I had just gotten out of the Marine Corps in July 2006, with five years of active duty service, never thinking that I would raise a gun in self-defense or to protect others again. I decided before getting a job I would visit family members. I wanted to visit my father, step-mother, and younger sister first before they went to the fair. They would be busy the entire week showing goats. I usually take along my Springfield 1911 .45ACP and sometime take my father shooting. After all, he was the one who introduced me to firearms.

We had just finished an early dinner, and my dad and step-mom wanted to give the goats a clipping before they would take them to the fair the following day. I decided that I would help since my little sister (8 years old at the time) wanted to play with the neighbor girl and another friend. They were running around and playing on the swing set while we were busy trying to wrangle the goats. Just a normal evening at my dad’s house.

When seemingly at the same time something caught my eye at the edge of the field and one of the girls yelling, “Look at the fox!” Almost instantly the fox charges the girls on the swing set. The three of them ran up on top of the slide as the fox hit the swing that only seconds before my sister had been on. The fox grabbed hold like a dog pulling on a rope and shaking its body vigorously. I instantly sprung to action, as did my father. My thoughts went to my pistol sitting in the house. I took off into the house, up the stairs and to my old bedroom, grabbed the gun and flew back outside. I found my dad at the swing throwing an old wash brush, trying anything to get the fox away from the girls. Taking the little time that I had, I moved for a clear shot with my family so close. With the adrenaline pumping I took two shots, wounding the animal. After a slight pause I determined that the threat was stopped while not completely neutralized. I had time to compose myself. Realizing that the animal still posed a problem, off went the other five rounds putting down the rabid attacker.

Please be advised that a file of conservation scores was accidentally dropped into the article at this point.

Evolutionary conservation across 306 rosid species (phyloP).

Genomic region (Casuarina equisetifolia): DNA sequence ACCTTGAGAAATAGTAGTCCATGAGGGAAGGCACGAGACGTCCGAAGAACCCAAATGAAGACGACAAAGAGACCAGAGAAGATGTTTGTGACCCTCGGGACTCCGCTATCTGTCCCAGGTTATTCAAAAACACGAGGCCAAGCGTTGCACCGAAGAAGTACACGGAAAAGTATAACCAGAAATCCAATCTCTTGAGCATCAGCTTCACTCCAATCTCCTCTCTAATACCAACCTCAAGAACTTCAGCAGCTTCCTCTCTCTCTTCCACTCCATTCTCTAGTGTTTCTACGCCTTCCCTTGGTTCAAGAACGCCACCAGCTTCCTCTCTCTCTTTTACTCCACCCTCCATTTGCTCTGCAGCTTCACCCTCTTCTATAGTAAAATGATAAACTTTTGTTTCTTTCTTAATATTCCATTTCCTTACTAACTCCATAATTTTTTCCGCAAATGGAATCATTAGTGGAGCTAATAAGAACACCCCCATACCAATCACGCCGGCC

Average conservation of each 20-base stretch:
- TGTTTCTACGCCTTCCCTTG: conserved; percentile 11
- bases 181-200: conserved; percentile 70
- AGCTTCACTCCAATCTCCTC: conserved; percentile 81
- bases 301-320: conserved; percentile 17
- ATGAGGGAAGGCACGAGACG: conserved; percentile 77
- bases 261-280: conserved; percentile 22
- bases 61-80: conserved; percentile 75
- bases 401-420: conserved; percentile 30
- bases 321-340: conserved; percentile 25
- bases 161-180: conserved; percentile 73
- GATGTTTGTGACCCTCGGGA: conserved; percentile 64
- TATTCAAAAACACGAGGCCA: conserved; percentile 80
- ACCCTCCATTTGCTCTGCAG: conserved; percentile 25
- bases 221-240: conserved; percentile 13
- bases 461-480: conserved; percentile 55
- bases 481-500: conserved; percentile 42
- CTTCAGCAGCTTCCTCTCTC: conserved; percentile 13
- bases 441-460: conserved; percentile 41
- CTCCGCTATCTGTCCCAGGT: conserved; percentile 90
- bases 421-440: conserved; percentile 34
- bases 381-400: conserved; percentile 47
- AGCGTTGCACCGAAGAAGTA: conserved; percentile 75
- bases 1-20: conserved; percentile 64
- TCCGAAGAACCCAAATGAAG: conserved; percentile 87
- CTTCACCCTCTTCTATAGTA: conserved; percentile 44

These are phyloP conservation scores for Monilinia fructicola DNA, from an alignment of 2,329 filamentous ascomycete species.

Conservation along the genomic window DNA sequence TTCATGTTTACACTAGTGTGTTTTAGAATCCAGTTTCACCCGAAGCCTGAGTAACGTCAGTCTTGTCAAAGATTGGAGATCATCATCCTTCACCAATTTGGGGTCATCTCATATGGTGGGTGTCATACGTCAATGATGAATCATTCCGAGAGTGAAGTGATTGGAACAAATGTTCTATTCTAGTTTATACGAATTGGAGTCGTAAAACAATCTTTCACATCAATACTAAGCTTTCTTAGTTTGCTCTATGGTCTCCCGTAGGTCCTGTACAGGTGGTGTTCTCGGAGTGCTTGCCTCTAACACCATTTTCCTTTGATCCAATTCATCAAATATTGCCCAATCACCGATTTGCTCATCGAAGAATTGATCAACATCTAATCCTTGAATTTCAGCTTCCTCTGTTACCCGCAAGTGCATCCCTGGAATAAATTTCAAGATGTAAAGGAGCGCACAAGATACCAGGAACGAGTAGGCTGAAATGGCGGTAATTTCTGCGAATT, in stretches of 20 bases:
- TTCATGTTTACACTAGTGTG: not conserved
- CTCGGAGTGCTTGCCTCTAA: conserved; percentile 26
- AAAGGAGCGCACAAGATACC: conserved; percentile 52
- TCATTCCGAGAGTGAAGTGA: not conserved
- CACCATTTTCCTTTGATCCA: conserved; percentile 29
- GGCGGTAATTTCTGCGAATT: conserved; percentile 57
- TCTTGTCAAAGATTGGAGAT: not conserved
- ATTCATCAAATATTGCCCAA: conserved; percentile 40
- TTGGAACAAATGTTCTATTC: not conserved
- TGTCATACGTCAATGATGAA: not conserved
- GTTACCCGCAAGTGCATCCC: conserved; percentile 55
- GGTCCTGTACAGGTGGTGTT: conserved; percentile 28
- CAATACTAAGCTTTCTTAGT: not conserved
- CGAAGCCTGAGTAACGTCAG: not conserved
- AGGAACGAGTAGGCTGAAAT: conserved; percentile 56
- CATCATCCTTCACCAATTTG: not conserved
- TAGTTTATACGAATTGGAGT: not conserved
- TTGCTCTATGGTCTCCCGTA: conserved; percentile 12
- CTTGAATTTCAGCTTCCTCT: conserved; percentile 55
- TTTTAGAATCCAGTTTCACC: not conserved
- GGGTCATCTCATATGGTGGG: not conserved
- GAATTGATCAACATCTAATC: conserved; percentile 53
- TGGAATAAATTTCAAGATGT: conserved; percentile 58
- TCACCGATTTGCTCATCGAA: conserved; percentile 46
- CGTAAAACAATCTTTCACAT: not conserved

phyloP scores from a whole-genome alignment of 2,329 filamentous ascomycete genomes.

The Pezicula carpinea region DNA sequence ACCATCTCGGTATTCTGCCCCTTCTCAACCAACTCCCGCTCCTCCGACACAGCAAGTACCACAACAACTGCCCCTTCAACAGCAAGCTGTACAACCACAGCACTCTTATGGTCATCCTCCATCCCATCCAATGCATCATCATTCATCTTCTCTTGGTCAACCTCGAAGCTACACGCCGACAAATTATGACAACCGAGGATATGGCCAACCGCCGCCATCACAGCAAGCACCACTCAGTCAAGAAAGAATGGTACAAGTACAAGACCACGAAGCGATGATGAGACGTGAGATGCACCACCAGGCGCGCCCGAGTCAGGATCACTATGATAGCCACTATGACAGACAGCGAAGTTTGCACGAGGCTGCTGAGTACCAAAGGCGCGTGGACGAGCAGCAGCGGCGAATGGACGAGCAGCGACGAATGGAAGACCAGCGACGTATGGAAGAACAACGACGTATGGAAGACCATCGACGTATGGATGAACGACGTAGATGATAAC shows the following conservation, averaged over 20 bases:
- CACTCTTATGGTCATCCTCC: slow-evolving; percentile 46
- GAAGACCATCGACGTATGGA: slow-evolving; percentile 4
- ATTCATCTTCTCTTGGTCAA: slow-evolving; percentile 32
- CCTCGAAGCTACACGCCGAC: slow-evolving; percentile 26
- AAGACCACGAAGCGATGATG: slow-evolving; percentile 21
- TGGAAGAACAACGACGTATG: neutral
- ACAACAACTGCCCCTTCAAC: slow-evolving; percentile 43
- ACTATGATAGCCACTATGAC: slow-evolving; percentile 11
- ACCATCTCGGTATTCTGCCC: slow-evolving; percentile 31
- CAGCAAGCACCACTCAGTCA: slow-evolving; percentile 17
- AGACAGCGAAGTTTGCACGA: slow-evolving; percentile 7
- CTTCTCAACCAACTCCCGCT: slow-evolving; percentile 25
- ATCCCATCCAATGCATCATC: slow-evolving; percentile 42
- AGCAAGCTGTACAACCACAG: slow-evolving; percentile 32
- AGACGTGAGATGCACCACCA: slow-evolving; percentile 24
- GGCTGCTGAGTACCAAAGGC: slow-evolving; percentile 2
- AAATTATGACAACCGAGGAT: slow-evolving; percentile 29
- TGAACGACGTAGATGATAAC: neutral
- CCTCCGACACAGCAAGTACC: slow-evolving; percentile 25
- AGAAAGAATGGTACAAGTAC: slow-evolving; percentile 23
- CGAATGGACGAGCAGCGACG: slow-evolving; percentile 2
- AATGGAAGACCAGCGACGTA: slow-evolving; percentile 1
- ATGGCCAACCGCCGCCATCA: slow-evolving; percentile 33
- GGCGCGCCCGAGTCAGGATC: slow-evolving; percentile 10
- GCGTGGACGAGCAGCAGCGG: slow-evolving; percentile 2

With that incident behind I realize that the aggressor is not always going to be a person. So take some time at the range and practice on smaller moving targets, not all threats are man sized.

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